Just to provide more information, the only weight on my knee was the weight of my leg. My bike slid on crash bars and a cheap plastic givi box, both of which survived (as did the bike). I definitely agree that the replacement plan is a fantastic value. All in all, what stuck with me was the thought of what would have happened if I had worn jeans. It's a sobering thought.
 

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To the OP, I could have written your question 3 years ago when I started ADV riding. My background is similar to yours. 30 years of road riding and roadracing. I'm used to "leathers" and a suit that is form-fitting.

Doesn't quit work that way with ADV gear and for good reason if you do a lot of "off-road" like I do (50/50). ADV gear like Klim offers alot more freedom of movement which is needed to maneuver your bike off-road. For on-road you really want the abrasion protection in the event of sliding on the pavement. The materials Klim uses seems to do a decent job. But its not the same as leather as you see in the above pictures it can "grind" through. BUT on dirt that isn't so much an issue. I've gone down a few times in the dirt and the suit doesn't suffer near the abrasion. IMO, its more important to have impact protection off-road as there are rocks and uneven terrain...

In any event, I wear Klim. I have several of their "suits" to account for all kinds of climate/temps. While I find their fit to be a bit on the "baggy" or "loose fit" side, I find that helps them to breathe. I also find most of their stuff is basically a "shell" and you can put the base layers on of your choosing as opposed to being stuck with what most 3 or 4 season suits include which may not be to your liking. I also like that most of their suits are waterproof. So no need to dismount, dig in your pack for the waterproof outer liner or inner liner, take the gear off and put on the rain gear. Just stop and zip up the vents with Klim...

IMO, the euro stuff like Rev'it, Alpinestars, Dainese, etc are very form fitting and I feel won't allow air to circulate around the suit.

Now with that said, I still feel that the "armor" won't stay in place during an on-road crash. Too much room for them to move around... I've not found any ADV suit that I feel will keep the armor in place in an on-road crash.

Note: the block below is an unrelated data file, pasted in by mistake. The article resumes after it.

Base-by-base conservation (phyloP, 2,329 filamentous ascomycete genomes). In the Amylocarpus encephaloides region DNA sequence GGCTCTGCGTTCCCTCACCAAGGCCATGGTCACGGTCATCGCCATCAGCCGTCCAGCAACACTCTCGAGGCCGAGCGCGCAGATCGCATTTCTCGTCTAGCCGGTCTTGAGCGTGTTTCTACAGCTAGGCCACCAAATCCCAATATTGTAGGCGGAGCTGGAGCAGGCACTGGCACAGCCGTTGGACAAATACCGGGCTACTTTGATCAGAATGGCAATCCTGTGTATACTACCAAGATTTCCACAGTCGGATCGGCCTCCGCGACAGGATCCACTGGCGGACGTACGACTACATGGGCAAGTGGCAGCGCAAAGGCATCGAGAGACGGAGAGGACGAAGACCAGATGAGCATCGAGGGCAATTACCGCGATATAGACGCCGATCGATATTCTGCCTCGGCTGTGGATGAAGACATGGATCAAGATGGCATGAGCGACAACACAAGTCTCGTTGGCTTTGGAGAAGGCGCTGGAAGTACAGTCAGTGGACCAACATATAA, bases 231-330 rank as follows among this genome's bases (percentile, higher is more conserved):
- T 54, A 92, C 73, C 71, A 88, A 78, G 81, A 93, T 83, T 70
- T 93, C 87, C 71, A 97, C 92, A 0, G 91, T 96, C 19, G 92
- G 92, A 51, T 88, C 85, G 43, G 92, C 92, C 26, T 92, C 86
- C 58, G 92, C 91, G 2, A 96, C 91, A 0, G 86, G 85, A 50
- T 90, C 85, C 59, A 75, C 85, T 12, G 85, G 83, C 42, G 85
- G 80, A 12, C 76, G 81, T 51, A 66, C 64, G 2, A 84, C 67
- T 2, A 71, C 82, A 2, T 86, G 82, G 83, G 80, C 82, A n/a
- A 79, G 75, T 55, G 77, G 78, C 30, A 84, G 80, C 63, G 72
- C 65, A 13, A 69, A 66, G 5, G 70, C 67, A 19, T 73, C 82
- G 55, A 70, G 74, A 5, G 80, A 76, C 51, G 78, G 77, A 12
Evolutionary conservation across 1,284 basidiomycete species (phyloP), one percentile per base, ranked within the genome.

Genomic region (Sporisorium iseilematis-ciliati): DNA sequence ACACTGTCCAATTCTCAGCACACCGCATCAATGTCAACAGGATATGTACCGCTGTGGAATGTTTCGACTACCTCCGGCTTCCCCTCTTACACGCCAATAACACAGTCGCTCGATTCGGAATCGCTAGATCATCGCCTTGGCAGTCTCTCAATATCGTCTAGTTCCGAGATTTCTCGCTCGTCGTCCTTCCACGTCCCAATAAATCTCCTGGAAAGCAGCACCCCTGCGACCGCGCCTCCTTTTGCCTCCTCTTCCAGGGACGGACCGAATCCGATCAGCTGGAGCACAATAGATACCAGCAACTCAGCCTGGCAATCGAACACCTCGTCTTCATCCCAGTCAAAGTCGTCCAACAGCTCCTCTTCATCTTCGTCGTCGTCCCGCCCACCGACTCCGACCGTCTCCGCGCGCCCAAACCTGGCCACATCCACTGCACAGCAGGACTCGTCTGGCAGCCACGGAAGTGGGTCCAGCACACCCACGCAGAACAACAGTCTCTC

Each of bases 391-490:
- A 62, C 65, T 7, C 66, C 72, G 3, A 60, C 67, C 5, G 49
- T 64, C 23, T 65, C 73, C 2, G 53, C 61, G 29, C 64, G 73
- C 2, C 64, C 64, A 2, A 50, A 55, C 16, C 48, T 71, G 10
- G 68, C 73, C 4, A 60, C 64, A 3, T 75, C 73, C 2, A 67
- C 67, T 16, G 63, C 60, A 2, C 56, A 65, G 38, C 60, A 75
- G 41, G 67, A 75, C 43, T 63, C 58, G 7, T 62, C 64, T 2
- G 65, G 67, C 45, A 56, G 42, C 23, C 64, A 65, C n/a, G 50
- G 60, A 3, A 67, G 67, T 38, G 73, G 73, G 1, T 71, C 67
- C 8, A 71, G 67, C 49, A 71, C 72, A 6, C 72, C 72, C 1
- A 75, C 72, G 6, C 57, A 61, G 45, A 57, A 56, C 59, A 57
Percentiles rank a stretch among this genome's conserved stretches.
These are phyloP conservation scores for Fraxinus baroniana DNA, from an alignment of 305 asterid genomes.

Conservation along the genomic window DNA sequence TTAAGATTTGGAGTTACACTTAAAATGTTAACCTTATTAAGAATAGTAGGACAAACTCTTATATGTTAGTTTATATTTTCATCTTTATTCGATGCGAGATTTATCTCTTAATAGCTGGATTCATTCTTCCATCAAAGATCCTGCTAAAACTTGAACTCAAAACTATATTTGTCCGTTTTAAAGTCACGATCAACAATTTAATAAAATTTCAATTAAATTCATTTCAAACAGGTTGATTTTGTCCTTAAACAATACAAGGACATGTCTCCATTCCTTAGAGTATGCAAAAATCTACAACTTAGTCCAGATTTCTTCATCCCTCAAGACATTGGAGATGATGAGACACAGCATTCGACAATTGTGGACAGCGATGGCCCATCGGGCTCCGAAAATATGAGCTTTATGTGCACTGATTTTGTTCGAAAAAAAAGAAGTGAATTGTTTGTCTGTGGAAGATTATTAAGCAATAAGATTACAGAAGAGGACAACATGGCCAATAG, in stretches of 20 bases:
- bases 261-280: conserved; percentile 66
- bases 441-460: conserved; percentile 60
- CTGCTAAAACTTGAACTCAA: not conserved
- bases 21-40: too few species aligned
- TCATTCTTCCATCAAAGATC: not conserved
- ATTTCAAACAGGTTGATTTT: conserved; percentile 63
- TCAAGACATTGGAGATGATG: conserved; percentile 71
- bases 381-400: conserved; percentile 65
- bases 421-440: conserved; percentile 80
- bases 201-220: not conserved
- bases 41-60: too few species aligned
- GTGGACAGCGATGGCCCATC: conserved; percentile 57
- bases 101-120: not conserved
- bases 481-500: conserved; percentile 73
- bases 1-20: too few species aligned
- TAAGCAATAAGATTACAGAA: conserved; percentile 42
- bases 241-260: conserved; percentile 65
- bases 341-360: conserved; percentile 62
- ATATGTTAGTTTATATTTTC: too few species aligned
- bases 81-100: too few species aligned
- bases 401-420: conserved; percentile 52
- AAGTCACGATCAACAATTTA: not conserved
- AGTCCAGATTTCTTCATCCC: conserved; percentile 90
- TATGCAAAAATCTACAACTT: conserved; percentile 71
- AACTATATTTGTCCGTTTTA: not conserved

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I have a KLIM Badlands pro jacket and the mesh Induction jacket. Also the Adventure Rally pants. Bought the Badlands second-hand (used) and the Rally pants from someone who bought and wore them once (still had the tags on), and the Inversion jacket brand new. It's top gear!

They all fit well, have excellent armour, and are comfy and well ventilated. I use the mesh jacket for commuting in the city and offroad in warm weather. The Badlands pants and Rally pants for touring so I no longer have to carry extra rain gear (pain in the butt).

They are really expensive but really are the best. I've had Alpinestars, First Gear, Icon and Tourmaster gear as well - Klim is the best I've worn.
 

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I currently have a spidi ht raid jacket that i got on sale for about $400. It is a fairly tight fitting, has very think leather on the arms and back, a pocket for a camelback bladder and clips for attaching ce armor. It also has groin straps so I am pretty sure it would hold up pretty well in a lowside. It also has two liners a water proof one and a full thermal liner that is very warm. The venting on it is also excellent. Overall I have been very impressed with the quality and comfort of the jacket and will try and get the spidi pants when I can find them at a reasonable price.